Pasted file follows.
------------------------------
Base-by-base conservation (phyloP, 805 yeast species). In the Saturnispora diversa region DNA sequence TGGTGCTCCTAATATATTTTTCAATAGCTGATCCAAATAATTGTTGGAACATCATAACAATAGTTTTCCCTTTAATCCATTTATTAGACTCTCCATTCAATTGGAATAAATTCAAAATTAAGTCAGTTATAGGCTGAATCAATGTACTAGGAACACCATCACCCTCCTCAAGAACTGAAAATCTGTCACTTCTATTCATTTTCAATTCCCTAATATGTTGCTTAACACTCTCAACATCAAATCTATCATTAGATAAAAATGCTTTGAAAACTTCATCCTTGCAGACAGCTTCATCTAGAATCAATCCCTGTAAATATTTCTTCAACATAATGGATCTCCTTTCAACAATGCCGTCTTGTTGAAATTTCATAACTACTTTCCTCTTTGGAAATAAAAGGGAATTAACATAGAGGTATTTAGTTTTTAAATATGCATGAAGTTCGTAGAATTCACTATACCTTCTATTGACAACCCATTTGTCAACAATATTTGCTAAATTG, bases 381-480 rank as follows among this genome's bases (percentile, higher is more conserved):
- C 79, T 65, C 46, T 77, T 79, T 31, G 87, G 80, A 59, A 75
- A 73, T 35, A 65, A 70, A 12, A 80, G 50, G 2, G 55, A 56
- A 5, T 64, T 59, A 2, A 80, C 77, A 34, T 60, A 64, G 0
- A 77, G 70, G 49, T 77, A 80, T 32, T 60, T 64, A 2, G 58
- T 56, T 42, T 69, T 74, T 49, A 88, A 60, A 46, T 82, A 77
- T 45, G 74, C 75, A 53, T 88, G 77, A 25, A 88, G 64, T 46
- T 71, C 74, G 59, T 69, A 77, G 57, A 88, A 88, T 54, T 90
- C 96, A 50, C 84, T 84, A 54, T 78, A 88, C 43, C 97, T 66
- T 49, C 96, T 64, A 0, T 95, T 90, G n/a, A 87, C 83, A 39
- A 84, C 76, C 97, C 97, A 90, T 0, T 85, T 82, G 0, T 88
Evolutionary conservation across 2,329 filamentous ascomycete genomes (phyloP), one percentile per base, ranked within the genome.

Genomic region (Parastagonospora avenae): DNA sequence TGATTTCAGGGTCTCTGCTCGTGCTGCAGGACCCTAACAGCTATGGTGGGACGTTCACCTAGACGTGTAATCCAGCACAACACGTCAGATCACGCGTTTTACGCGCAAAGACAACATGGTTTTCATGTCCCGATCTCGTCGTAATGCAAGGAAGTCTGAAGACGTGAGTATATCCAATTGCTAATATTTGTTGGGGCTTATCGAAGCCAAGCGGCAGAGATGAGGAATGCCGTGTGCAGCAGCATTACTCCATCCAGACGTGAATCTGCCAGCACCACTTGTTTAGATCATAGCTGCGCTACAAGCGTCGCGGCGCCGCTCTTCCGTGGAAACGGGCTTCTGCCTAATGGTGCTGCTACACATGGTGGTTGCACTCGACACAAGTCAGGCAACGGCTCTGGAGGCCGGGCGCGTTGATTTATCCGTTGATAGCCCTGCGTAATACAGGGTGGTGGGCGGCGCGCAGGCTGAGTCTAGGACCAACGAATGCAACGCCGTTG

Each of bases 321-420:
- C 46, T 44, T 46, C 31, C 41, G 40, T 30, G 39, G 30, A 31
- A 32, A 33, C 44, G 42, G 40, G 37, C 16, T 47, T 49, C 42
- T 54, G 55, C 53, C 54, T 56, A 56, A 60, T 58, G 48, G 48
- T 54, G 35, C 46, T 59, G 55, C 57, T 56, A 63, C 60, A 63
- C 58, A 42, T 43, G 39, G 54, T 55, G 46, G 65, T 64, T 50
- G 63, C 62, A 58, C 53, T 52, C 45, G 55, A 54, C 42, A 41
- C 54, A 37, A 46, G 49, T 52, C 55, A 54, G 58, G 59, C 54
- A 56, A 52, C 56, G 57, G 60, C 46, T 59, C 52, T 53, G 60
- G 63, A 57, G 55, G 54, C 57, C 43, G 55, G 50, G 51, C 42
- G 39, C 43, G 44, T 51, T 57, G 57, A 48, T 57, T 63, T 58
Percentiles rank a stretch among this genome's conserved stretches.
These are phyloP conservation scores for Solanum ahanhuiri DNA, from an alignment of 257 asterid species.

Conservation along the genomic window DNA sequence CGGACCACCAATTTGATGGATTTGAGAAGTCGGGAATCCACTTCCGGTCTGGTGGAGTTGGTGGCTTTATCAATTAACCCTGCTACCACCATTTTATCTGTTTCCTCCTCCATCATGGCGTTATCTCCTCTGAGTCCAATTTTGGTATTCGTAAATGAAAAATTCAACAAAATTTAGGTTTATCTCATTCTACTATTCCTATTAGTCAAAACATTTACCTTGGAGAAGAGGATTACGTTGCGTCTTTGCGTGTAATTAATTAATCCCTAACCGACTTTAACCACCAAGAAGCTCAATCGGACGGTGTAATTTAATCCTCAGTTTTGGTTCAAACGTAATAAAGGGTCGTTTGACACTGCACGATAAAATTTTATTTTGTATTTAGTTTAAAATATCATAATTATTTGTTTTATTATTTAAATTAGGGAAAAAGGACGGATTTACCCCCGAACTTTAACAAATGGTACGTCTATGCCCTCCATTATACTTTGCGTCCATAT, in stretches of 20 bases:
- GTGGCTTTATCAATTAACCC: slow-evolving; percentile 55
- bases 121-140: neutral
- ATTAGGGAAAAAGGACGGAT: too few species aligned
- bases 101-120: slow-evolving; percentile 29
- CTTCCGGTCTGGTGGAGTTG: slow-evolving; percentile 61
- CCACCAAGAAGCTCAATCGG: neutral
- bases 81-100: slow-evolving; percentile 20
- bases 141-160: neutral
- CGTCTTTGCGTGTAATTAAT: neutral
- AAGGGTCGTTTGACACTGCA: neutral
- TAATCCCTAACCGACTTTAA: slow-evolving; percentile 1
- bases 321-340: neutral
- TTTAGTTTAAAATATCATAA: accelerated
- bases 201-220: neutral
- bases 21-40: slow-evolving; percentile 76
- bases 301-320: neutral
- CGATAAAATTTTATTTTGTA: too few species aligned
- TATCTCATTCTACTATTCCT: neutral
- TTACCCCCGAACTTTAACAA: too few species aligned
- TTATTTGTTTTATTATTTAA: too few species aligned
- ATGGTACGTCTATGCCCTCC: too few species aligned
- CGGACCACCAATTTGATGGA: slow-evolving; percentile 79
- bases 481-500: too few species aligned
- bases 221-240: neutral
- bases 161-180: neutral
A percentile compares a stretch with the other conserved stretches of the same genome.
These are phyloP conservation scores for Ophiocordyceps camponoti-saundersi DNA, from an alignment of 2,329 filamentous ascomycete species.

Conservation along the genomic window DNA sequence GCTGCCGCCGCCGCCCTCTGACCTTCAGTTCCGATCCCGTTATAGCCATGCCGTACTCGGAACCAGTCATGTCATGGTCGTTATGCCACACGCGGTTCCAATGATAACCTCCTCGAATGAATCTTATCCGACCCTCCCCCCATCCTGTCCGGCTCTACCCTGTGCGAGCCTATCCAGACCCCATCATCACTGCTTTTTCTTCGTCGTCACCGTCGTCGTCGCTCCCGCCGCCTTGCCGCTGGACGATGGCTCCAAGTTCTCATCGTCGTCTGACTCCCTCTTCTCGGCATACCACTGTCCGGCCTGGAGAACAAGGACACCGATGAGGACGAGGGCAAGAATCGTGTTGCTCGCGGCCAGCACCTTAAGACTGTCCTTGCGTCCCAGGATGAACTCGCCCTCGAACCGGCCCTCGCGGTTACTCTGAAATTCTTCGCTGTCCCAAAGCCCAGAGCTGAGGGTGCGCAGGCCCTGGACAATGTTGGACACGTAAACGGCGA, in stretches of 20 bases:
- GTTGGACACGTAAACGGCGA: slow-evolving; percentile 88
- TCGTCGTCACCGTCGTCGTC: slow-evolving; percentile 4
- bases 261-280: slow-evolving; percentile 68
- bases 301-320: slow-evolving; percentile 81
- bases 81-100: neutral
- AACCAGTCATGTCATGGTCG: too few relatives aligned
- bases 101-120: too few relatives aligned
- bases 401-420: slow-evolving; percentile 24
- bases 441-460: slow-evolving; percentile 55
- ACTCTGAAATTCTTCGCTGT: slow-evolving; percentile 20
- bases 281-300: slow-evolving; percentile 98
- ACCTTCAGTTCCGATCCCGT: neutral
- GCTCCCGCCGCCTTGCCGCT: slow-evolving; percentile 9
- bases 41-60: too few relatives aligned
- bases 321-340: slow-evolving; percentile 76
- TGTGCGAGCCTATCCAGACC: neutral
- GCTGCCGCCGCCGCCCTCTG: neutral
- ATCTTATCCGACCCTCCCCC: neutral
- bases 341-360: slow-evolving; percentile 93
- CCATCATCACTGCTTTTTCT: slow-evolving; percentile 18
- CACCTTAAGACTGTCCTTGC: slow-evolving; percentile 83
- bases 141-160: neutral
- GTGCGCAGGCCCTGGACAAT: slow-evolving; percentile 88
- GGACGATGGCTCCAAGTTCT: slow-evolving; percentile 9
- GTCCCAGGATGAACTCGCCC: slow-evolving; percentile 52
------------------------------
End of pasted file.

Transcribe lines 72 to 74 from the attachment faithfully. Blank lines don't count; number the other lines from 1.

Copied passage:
- GCTGCCGCCGCCGCCCTCTG: neutral
- ATCTTATCCGACCCTCCCCC: neutral
- bases 341-360: slow-evolving; percentile 93